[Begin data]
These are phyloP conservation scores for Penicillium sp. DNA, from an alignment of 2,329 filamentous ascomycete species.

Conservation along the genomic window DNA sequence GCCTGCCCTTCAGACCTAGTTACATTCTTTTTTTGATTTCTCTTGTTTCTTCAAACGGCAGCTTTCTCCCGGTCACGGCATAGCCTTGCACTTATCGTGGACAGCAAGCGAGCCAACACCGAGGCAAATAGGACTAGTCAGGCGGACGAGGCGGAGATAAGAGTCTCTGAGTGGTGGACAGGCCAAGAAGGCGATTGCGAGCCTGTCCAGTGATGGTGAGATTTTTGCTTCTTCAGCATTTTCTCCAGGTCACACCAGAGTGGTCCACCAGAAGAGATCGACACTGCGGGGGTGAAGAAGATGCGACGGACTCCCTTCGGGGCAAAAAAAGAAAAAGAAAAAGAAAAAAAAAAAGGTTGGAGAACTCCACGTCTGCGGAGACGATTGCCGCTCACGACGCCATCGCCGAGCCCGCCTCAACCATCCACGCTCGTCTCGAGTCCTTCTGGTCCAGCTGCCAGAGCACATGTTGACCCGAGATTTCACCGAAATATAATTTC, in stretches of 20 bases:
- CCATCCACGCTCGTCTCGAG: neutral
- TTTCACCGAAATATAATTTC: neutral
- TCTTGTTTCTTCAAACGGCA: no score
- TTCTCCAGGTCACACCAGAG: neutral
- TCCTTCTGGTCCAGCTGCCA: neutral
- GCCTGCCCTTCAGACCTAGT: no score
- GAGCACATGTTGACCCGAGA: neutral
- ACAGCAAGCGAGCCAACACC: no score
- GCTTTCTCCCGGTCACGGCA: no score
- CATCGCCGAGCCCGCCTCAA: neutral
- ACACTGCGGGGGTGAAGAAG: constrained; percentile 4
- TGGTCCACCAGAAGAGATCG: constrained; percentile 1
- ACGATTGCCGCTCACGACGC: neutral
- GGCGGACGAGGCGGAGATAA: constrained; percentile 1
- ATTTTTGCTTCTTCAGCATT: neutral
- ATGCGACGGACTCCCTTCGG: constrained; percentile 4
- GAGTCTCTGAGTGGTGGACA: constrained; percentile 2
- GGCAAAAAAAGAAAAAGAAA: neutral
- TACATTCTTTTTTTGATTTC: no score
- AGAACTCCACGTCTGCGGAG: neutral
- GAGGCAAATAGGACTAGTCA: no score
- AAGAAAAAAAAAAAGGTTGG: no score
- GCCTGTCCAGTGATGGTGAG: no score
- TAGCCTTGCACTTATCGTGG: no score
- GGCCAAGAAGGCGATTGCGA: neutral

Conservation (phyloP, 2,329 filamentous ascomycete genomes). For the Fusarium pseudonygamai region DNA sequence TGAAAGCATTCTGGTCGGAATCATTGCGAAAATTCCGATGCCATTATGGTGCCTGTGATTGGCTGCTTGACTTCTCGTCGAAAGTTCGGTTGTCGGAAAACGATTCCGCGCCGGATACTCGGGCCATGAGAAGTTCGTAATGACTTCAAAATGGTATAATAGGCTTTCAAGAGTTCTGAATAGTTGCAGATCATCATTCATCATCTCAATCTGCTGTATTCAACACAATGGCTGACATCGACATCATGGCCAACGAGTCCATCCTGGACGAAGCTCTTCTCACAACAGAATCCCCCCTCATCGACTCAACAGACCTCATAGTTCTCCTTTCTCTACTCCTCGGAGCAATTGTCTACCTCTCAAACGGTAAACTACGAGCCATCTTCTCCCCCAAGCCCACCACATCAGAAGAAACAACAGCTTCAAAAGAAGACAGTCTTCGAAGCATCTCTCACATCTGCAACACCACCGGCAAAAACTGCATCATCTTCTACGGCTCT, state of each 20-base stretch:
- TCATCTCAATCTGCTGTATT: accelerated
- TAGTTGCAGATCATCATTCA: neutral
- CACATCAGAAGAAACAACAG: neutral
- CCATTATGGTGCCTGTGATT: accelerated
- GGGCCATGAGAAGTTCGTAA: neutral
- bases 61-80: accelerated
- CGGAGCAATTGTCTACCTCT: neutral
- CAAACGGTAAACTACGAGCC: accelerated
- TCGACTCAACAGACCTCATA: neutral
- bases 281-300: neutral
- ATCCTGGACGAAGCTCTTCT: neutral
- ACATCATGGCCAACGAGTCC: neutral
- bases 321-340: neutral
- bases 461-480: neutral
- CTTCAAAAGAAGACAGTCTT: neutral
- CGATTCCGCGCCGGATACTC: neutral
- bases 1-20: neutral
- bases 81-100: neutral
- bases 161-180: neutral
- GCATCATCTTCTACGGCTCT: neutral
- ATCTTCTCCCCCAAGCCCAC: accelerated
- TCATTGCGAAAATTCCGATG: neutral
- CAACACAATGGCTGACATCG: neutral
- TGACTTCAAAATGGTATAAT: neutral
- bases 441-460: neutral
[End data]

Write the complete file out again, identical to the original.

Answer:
These are phyloP conservation scores for Penicillium sp. DNA, from an alignment of 2,329 filamentous ascomycete species.

Conservation along the genomic window DNA sequence GCCTGCCCTTCAGACCTAGTTACATTCTTTTTTTGATTTCTCTTGTTTCTTCAAACGGCAGCTTTCTCCCGGTCACGGCATAGCCTTGCACTTATCGTGGACAGCAAGCGAGCCAACACCGAGGCAAATAGGACTAGTCAGGCGGACGAGGCGGAGATAAGAGTCTCTGAGTGGTGGACAGGCCAAGAAGGCGATTGCGAGCCTGTCCAGTGATGGTGAGATTTTTGCTTCTTCAGCATTTTCTCCAGGTCACACCAGAGTGGTCCACCAGAAGAGATCGACACTGCGGGGGTGAAGAAGATGCGACGGACTCCCTTCGGGGCAAAAAAAGAAAAAGAAAAAGAAAAAAAAAAAGGTTGGAGAACTCCACGTCTGCGGAGACGATTGCCGCTCACGACGCCATCGCCGAGCCCGCCTCAACCATCCACGCTCGTCTCGAGTCCTTCTGGTCCAGCTGCCAGAGCACATGTTGACCCGAGATTTCACCGAAATATAATTTC, in stretches of 20 bases:
- CCATCCACGCTCGTCTCGAG: neutral
- TTTCACCGAAATATAATTTC: neutral
- TCTTGTTTCTTCAAACGGCA: no score
- TTCTCCAGGTCACACCAGAG: neutral
- TCCTTCTGGTCCAGCTGCCA: neutral
- GCCTGCCCTTCAGACCTAGT: no score
- GAGCACATGTTGACCCGAGA: neutral
- ACAGCAAGCGAGCCAACACC: no score
- GCTTTCTCCCGGTCACGGCA: no score
- CATCGCCGAGCCCGCCTCAA: neutral
- ACACTGCGGGGGTGAAGAAG: constrained; percentile 4
- TGGTCCACCAGAAGAGATCG: constrained; percentile 1
- ACGATTGCCGCTCACGACGC: neutral
- GGCGGACGAGGCGGAGATAA: constrained; percentile 1
- ATTTTTGCTTCTTCAGCATT: neutral
- ATGCGACGGACTCCCTTCGG: constrained; percentile 4
- GAGTCTCTGAGTGGTGGACA: constrained; percentile 2
- GGCAAAAAAAGAAAAAGAAA: neutral
- TACATTCTTTTTTTGATTTC: no score
- AGAACTCCACGTCTGCGGAG: neutral
- GAGGCAAATAGGACTAGTCA: no score
- AAGAAAAAAAAAAAGGTTGG: no score
- GCCTGTCCAGTGATGGTGAG: no score
- TAGCCTTGCACTTATCGTGG: no score
- GGCCAAGAAGGCGATTGCGA: neutral

Conservation (phyloP, 2,329 filamentous ascomycete genomes). For the Fusarium pseudonygamai region DNA sequence TGAAAGCATTCTGGTCGGAATCATTGCGAAAATTCCGATGCCATTATGGTGCCTGTGATTGGCTGCTTGACTTCTCGTCGAAAGTTCGGTTGTCGGAAAACGATTCCGCGCCGGATACTCGGGCCATGAGAAGTTCGTAATGACTTCAAAATGGTATAATAGGCTTTCAAGAGTTCTGAATAGTTGCAGATCATCATTCATCATCTCAATCTGCTGTATTCAACACAATGGCTGACATCGACATCATGGCCAACGAGTCCATCCTGGACGAAGCTCTTCTCACAACAGAATCCCCCCTCATCGACTCAACAGACCTCATAGTTCTCCTTTCTCTACTCCTCGGAGCAATTGTCTACCTCTCAAACGGTAAACTACGAGCCATCTTCTCCCCCAAGCCCACCACATCAGAAGAAACAACAGCTTCAAAAGAAGACAGTCTTCGAAGCATCTCTCACATCTGCAACACCACCGGCAAAAACTGCATCATCTTCTACGGCTCT, state of each 20-base stretch:
- TCATCTCAATCTGCTGTATT: accelerated
- TAGTTGCAGATCATCATTCA: neutral
- CACATCAGAAGAAACAACAG: neutral
- CCATTATGGTGCCTGTGATT: accelerated
- GGGCCATGAGAAGTTCGTAA: neutral
- bases 61-80: accelerated
- CGGAGCAATTGTCTACCTCT: neutral
- CAAACGGTAAACTACGAGCC: accelerated
- TCGACTCAACAGACCTCATA: neutral
- bases 281-300: neutral
- ATCCTGGACGAAGCTCTTCT: neutral
- ACATCATGGCCAACGAGTCC: neutral
- bases 321-340: neutral
- bases 461-480: neutral
- CTTCAAAAGAAGACAGTCTT: neutral
- CGATTCCGCGCCGGATACTC: neutral
- bases 1-20: neutral
- bases 81-100: neutral
- bases 161-180: neutral
- GCATCATCTTCTACGGCTCT: neutral
- ATCTTCTCCCCCAAGCCCAC: accelerated
- TCATTGCGAAAATTCCGATG: neutral
- CAACACAATGGCTGACATCG: neutral
- TGACTTCAAAATGGTATAAT: neutral
- bases 441-460: neutral